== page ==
Coronavirus – Staying alert and looking ahead

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It’s been a hard few months around the world. With some people losing lives or loved ones to Coronavirus and others losing livelihoods, the fall-out has been catastrophic – very few have been untouched by this epidemic. As a doctor, I am all too aware of the mental and physical health consequences that many weeks of lockdown have had and we will be dealing with those for many months to come, whilst we are having to work in an unfamiliar and far less efficient way until an effective vaccine is available.

And loss of normal social interactions – whether you are about to head to university, were planning a big wedding, want to mix with your friends at school or are missing the chat around the water cooler at work – are taking their toll on us all.

Although there’s a lot to be sad about, there are a few silver linings too. For some, it has been the forced ‘slow-down’ when we can jump off the hamster wheel for a while and remember that there is more to life than deadlines, high-stress projects and competition in the workplace, or even the ability to spend more time with close family than you have ever done before! And I know that I have really appreciated the great outdoors, the quieter roads and fresher air.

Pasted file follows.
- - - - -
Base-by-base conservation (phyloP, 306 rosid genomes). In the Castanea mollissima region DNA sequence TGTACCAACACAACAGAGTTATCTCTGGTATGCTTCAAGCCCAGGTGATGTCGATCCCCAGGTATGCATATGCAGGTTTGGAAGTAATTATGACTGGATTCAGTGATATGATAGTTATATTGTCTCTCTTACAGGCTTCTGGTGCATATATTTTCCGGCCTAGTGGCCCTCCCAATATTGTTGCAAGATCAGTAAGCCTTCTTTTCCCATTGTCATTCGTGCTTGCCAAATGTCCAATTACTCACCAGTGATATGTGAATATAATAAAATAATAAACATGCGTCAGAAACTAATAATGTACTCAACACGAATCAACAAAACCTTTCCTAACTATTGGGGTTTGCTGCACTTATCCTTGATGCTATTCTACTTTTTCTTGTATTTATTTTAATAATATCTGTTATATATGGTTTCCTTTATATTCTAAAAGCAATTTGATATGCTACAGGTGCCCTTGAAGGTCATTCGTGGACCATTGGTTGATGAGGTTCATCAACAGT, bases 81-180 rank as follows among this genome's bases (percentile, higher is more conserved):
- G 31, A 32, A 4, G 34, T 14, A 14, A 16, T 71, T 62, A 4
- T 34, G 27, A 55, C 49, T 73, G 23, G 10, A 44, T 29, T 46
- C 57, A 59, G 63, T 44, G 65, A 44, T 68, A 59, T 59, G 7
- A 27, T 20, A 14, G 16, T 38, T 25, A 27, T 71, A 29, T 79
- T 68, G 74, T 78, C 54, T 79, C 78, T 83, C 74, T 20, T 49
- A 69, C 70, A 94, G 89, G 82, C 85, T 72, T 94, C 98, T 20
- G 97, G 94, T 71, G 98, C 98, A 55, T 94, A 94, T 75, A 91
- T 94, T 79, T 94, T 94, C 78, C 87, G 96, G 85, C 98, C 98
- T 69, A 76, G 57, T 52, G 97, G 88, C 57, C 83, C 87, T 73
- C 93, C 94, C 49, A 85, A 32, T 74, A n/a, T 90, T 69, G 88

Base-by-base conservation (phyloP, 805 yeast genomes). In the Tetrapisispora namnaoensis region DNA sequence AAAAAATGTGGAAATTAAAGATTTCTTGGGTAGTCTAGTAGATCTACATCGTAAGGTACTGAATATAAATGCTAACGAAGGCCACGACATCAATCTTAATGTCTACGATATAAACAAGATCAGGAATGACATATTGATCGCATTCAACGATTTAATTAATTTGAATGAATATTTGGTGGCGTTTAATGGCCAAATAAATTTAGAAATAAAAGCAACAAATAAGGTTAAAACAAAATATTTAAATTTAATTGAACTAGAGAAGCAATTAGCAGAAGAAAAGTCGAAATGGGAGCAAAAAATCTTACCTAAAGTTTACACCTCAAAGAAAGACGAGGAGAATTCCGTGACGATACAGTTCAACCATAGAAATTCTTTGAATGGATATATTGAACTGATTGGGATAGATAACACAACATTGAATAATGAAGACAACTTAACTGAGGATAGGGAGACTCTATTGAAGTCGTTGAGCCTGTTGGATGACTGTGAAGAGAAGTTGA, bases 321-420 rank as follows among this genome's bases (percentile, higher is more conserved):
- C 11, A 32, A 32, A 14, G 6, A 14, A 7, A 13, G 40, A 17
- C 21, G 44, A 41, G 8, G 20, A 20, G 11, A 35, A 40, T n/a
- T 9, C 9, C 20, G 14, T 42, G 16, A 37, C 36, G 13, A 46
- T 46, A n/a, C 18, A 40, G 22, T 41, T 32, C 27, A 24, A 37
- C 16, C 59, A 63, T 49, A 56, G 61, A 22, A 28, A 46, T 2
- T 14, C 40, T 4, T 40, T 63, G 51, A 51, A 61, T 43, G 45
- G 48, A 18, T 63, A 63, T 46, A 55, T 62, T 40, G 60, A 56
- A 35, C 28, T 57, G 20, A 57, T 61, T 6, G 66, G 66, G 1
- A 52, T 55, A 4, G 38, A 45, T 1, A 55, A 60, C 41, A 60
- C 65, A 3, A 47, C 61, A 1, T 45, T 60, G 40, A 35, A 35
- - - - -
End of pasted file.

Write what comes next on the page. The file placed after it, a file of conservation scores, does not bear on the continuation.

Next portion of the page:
Hopefully we can take some of these positives forward, as we try to find a new normal over the coming months.  But, it will be hard to resume life with the ongoing threat of catching this virus hanging over us. Social distancing, hand-washing and self-quarantine in cases of symptoms or exposure to someone else who is symptomatic, remain vital.

We have learnt a few valuable health lessons from this epidemic. Amongst various risk factors for severe infection, the ones that stand out for me are being overweight, having diabetes, high blood pressure and similar. These health problems can be bunched together under the umbrella of ‘metabolic syndrome’. And they are seen more often in people who carry their weight around the middle. You can read more about that in a previous post as well as get info on how to check out your own risk because it is possible to have too much ‘belly fat’ and still be normal weight. Unlike another risk factor, age, which we sadly can’t change, these metabolic risk factors are ones we can influence.

So, as we move forward, there’s one thing we can do for ourselves; to take back a bit of control in these uncertain times. Should our efforts to avoid catching the virus fail, let’s make our risk of serious complications from COVID as low as we can.

Aside from obvious things like protecting our lungs from cigarettes, what else can we do? Getting our weight back to normal, keeping up our new enthusiasm for exercise and ditching high-sugar, high-fat processed food in favour of fresh food and home-cooking will help reduce blood pressure, fatty liver disease, diabetes and more. It’s important at any time…but in the current situation it could be life-saving.


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